It is postulated that the clinical features observed in patients with ring chromosome 4 are partly due to the terminal deletion of the chromosome’s p and q arms. Patients with terminal deletions of the p arm were reported to have growth failure, developmental delay, congenital cardiac defects, finger and toe anomalies, and speech delay [26]. The genes deleted in this critical region in chromosome 4 in those patients included HAND2 gene, which is expressed in the ventricular chambers of the developing heart, and SORBS2 gene, which is expressed in epithelial tissue and cardiac muscle. These genes may potentially contribute to the cardiac defects in terminal 4q deletion, hence in ring chromosome 4.

Terminal deletion of the short (p) arm of chromosome 4 is a well-known clinical entity which is described as Wolf-Hirschhorn syndrome (WHS) (MIM 194190). Terminal 4p16.3 deletion is known to be necessary and sufficient to produce the classical phenotype of WHS [25]. A recent review of reported cases of WHS suggested that the characteristic facies, mental retardation, prenatal and postnatal growth retardation, microcephaly, seizures, and hypotonia were present in nearly all the reported cases irrespective of the size of the deleted chromosomal segment. Congenital heart defects, cleft palate and cleft lip, colobomas, hypospadias, and renal and skeletal abnormalities are the other commonly observed abnormalities in WHS [25]. The breakpoint on the short arm is reported to be located in the region 4p16.1 [23]. This leads to deletion of the distal portion of the short arm that includes the WHS critical region (WHSCR). Genotype-phenotype analysis of WHS has reported that haploinsufficiency of WHSC1 gene causes the characteristic facial dysmorphism and growth delay in WHS. Microcephaly is mapped to an area with its distal boundary at 2.2 Mb from the telomere, whereas the chromosomal localization of cardiac, renal, and genital anomalies is known to be further distal to the telomere [25]. This explains the more severe phenotype with systemic involvement in larger terminal deletion in WHS as well as in ring chromosome 4. The breakpoint in p arm of chromosome 4 is located proximally to MSX1 gene which is known to be associated with cleft lip and cleft palate [27].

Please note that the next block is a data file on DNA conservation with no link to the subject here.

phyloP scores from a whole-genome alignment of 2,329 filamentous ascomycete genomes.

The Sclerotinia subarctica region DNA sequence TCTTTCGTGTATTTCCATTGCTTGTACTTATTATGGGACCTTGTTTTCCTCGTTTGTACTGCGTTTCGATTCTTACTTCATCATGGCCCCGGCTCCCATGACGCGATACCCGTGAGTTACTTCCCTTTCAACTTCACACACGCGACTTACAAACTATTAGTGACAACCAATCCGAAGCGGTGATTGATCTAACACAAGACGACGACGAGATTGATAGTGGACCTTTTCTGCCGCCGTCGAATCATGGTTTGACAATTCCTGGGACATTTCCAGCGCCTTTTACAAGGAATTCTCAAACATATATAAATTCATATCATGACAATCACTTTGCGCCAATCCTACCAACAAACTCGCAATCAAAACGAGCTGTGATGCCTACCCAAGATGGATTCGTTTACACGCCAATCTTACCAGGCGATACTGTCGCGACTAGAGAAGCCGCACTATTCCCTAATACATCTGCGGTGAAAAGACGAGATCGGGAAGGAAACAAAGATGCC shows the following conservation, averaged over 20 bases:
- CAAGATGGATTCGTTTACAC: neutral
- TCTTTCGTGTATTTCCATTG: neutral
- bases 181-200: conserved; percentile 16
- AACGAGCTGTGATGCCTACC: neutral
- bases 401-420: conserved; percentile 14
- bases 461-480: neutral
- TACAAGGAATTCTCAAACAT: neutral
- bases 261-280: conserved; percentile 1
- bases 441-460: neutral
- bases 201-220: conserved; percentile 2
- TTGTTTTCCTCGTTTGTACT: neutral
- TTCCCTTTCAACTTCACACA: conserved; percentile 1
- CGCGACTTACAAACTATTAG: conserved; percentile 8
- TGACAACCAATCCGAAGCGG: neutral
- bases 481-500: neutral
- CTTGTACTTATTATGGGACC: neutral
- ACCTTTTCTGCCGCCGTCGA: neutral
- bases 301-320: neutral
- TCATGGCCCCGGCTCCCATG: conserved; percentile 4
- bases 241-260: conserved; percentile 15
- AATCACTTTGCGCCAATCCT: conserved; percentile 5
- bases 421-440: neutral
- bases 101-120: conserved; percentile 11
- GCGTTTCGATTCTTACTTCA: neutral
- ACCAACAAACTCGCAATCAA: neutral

Phenotypic features observed in the present case are comparable to the phenotype of the previously reported cases with r(4)(p16q35) karyotype and some of the phenotypic features observed in 4q terminal deletion and WHS. This suggests that the phenotypic features of ring chromosome 4 are the cumulative effect of the deletion of a number of genes located in the terminal 4p and 4q regions. Chromosomal instability in ring formation is also likely to have an additional influence on the phenotype in ring chromosome 4.

In the literature cited in this paper, 5 of the 17 reviewed reports on ring chromosome 4 have presented their case as WHS [11, 12, 15, 16, 24]. Table 2 shows the clinical features of WHS which were found in common in the present case and in previously reported cases of ring chromosome 4. Although dysmorphic facial features were observed in majority of the cases, the characteristic “Greek warrior helmet” profile with prominent glabella was observed in only two cases [11, 23]. Even though seizures and hypotonia are described as customary features of WHS, seizures were reported in only two cases [11, 13] and hypotonia was reported in another two cases with ring chromosome 4 [15, 16]. These findings suggest that the phenotypic spectrum of patients with ring chromosome 4 does not always conform to the consensus phenotype of WHS.

Clinical signs associated with WHS (Zollino et al., 2008 [25])Number of reported cases of ring chromosome 4Present case

Facial dysmorphism (2 or more abnormal facial features, excluding facial clefts)11/17+
Mental retardation8/13NA
Prenatal growth retardation15/16+
Postnatal growth retardation16/16+
Congenital heart defects6/17+
Cleft lip/cleft palate5/17+
Ocular colobomas3/17
Renal abnormalities6/17+
Skeletal abnormalities11/17+

WHS: Wolf-Hirschhorn syndrome. NA: not applicable.

In conclusion, the phenotypic features observed in this baby add to the spectrum of clinical features observed in ring chromosome 4. Conventional karyotyping was used for cytogenetic diagnosis of the present case; however, the exact chromosomal breakpoints can only be confirmed by the use of molecular cytogenetic methods such as fluorescence in situ hybridization (FISH) and microarray, which have not yet been fully established at our centre. Such techniques will allow the precise identification of the deleted chromosomal segments and the genes involved, which will help to improve the understanding of the phenotype-genotype correlation of this relatively rare structural chromosomal abnormality.

Competing Interests

The authors declare that there is no conflict of interests regarding the publication of this paper.


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Copyright © 2016 C. S. Paththinige et al. This is an open access article distributed under the Creative Commons Attribution License, which permits unrestricted use, distribution, and reproduction in any medium, provided the original work is properly cited.